(Male) Enta, (Female) Enti
Me / Him / Her
Ana / Howa / Heyya
(Male) Men fudluk, (Female) Men fudlik
How much is this?
I’m hungry / thirsty
Ana awez akol, ana awez ashrab
My Arabic is poor
Ana mesh bafham Arabi kwayyes
If you’re not sure what something means, just ask. Most Egyptians will be happy to assist you.
There are delicious dishes to throughout Egypt, and you should try it all! No matter if it is from a street stall or at a formal restaurant, you’ll find scrumptious food cooked fresh and served with plenty of the renowned Egyptian hospitality.
- Mahshi: stuffed vine leaves, cabbage, aubergine, sweet peppers and zucchini
- Fiteer Baladi: Egyptian filo pastry with sweet and savoury dips
- Hawawshi: baked minced beef sandwich
- Shawerma: shaved meat with garlic sauce
- Koshary: a rice and pasta mix with spicy red sauce (popular with vegans)
- Falafel: Egyptian ones are very green and crunchy (best falafel you’ll ever taste!)
- Foule: Fava beans with vegetables, cumin and oil
- Roz bel Laban: Cream Egyptian rice pudding (try it with ice-cream or fresh cream)
- Om Ali: Egyptian bread pudding with nuts and raisins
Most first time visitors to Cairo usually pick hotels near the Pyramids. That is fine if you don’t plan to visit any other district in Cairo, but the area around the Pyramids is pretty far from everything. Ideally, you should pick a more central location like Tahrir or Zamalek for better access to the rest of the city.
Egypt is mostly an Islamic country, and even though they are quite tolerant, you will get looked at, etc. which is not very pleasant. When entering religious sites, you may be required to cover your knees and shoulders. It’s a good idea for women to keep a scarf with them when visiting such places. If you are going out at night to one of the posh places you can wear whatever you feel like without a worry.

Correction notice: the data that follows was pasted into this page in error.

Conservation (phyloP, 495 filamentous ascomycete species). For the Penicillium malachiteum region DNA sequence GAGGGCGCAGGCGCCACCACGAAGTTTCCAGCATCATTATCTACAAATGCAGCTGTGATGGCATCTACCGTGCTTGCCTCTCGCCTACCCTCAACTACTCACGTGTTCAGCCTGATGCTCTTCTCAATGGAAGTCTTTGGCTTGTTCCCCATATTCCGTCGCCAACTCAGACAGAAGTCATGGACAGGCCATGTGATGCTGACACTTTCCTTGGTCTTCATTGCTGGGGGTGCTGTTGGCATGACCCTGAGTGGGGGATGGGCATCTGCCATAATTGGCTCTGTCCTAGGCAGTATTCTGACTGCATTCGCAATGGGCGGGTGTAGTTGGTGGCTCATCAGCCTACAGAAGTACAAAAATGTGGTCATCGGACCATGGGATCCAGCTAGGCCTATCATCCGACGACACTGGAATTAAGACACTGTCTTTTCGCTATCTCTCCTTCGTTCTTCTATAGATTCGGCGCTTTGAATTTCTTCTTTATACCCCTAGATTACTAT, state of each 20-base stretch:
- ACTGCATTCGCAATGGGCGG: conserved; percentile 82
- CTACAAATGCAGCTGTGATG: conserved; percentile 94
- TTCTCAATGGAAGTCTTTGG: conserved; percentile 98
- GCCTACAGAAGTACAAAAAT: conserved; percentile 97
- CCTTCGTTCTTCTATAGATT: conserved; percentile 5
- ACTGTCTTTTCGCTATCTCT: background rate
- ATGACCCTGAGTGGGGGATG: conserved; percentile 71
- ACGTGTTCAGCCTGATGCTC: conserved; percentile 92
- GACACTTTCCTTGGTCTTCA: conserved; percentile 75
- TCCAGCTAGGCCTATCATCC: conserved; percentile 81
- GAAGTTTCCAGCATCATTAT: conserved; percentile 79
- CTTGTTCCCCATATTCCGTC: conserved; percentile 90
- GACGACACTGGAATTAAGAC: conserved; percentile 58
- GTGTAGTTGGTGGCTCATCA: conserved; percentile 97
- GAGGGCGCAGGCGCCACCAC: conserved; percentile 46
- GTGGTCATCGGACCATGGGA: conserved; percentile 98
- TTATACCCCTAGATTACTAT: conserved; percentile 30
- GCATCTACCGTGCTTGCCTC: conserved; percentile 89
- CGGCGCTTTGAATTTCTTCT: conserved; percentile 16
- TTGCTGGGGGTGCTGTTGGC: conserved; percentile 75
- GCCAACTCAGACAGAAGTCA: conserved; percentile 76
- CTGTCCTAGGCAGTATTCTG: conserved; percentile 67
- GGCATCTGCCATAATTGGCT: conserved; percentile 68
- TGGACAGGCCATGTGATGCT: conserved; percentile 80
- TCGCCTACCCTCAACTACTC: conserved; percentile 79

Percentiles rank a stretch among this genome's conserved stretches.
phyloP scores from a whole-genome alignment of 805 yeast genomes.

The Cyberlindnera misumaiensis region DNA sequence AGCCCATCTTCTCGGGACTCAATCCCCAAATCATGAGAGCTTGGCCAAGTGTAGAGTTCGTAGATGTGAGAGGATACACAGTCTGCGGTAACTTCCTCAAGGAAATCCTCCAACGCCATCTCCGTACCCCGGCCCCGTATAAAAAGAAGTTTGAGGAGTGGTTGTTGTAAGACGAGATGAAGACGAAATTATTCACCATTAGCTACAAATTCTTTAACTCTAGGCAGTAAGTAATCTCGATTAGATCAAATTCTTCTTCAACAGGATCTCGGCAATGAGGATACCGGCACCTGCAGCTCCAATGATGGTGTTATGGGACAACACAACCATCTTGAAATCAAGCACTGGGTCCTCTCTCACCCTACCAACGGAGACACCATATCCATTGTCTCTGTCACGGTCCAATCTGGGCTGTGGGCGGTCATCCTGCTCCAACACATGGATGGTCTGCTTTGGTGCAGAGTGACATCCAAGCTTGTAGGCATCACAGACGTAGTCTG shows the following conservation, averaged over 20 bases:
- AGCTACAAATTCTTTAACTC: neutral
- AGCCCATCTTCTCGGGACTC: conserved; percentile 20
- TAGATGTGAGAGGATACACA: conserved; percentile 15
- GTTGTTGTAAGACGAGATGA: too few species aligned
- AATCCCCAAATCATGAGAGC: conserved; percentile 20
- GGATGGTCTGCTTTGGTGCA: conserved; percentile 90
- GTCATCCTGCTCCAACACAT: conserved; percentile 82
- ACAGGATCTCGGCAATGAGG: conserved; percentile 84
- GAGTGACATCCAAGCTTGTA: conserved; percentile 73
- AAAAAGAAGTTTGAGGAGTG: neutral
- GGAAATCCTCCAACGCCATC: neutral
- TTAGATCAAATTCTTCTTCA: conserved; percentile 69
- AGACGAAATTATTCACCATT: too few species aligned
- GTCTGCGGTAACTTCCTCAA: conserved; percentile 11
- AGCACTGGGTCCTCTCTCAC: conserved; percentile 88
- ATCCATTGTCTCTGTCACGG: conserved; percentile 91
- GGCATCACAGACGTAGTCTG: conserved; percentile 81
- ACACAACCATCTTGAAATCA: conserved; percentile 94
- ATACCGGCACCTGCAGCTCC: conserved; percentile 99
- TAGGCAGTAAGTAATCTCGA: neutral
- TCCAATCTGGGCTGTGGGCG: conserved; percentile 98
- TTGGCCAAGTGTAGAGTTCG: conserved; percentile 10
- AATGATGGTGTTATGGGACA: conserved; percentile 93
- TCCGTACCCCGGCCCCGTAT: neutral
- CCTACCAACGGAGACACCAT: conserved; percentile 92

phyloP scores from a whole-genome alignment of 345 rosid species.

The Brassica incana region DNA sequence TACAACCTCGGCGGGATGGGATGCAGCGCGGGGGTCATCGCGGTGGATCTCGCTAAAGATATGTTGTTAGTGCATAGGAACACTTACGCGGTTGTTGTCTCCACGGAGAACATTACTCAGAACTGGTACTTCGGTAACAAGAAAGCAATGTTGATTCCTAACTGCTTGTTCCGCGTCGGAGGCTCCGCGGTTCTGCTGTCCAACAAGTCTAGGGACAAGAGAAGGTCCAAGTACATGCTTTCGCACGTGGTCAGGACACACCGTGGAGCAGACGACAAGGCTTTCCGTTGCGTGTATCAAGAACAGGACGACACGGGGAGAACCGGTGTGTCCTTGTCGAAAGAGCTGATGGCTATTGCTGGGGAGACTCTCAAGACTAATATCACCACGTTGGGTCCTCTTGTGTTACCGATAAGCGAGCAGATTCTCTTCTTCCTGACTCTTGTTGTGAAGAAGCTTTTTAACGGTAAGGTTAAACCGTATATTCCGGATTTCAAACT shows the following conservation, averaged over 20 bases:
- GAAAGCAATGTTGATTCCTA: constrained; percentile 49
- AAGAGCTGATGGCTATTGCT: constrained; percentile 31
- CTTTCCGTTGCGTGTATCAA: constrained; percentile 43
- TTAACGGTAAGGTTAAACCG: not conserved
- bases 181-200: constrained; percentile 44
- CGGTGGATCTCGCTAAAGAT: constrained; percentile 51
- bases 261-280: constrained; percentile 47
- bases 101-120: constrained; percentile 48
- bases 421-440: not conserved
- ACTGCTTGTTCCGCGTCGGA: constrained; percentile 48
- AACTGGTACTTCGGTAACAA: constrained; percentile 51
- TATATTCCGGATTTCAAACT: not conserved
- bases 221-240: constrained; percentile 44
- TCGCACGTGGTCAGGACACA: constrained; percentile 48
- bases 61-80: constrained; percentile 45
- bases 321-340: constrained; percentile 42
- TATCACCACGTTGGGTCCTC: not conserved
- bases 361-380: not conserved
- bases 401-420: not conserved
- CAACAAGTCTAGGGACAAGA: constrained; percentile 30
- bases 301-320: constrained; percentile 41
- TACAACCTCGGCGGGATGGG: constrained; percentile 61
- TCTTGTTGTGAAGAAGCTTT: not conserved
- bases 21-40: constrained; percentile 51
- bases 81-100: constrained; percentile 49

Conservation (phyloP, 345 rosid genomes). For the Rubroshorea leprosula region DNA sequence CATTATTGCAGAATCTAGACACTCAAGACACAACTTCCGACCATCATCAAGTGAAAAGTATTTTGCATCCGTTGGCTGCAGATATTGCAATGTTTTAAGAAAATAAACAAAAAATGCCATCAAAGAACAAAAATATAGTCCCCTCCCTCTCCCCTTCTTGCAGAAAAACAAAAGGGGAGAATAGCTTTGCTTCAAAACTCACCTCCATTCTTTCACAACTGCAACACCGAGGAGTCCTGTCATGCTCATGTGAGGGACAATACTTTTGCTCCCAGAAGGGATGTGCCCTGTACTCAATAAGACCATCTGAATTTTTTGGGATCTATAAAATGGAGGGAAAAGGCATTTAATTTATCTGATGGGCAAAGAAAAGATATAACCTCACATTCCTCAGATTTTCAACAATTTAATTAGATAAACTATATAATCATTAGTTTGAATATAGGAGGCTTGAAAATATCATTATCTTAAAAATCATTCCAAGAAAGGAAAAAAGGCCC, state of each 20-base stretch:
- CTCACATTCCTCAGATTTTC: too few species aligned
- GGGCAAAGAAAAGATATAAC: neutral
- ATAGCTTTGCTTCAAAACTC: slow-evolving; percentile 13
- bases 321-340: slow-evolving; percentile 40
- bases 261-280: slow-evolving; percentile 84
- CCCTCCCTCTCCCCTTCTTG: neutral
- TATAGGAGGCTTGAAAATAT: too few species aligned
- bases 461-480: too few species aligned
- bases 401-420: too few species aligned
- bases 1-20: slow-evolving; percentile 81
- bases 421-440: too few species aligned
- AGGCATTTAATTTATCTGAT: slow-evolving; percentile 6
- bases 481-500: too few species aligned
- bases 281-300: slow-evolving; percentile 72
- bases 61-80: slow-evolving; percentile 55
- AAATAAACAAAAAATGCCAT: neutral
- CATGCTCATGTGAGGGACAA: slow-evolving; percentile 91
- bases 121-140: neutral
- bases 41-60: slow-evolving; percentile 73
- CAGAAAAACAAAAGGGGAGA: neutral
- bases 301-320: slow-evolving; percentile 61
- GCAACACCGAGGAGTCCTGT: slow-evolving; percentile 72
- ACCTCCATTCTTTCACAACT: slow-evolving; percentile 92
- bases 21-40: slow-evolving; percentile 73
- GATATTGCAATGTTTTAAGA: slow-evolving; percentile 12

That is looked down upon. Couples kissing on the street, even a kiss on the cheek might be unacceptable in some areas in Egypt. Handholding and shaking hands is ok in general, but strict Muslims don’t shake hands with people of the opposite sex to avoid any physical contact.
(to be sure you have the right information). Sometimes people will give you directions even if they don’t know the place.
Unless you’re very confident, in such situations wait for someone to cross with you, or ask someone to help you. Most Egyptians will be happy to oblige. This doesn’t apply for all streets, of course, but in cities like Cairo and Alexandria where traffic is congested and traffic signs may be hard to locate, cars won’t stop to let you cross, and you have to find a way between them. To foreigners, Egyptian drivers are suicidal. To Egyptians, leaving more than a few centimetres between cars is wasted space.
Especially for women, if you have to travel by public transit, always try to sit next to other women. You can avoid unwanted attention if you, for example, take the first car on the underground train.
Agree with the taxi driver on the fare before getting in. In Cairo they have the metered (“white taxi”), but always check the meter is working. Otherwise leave the taxi and take another. You can leave a three-pound tip at the end of your ride. It is preferable to use Uber or Careem and they are available in most cities in Egypt.
Unless you are travelling with a guide or someone who knows the area, you should not be there.
Many places you’ll visit or want to buy something from don’t take credit cards. It is advisable to have exact change, especially when you’re in a market or buying street food but don’t carry a lot of money.
Keep in mind that the Egyptian culture revolves around tipping. People will request a tip for simple tasks like holding a door or giving directions. This is expected for both visitors, and locals as well. Sometimes people won’t take tips, but usually, they will, as they have small salaries.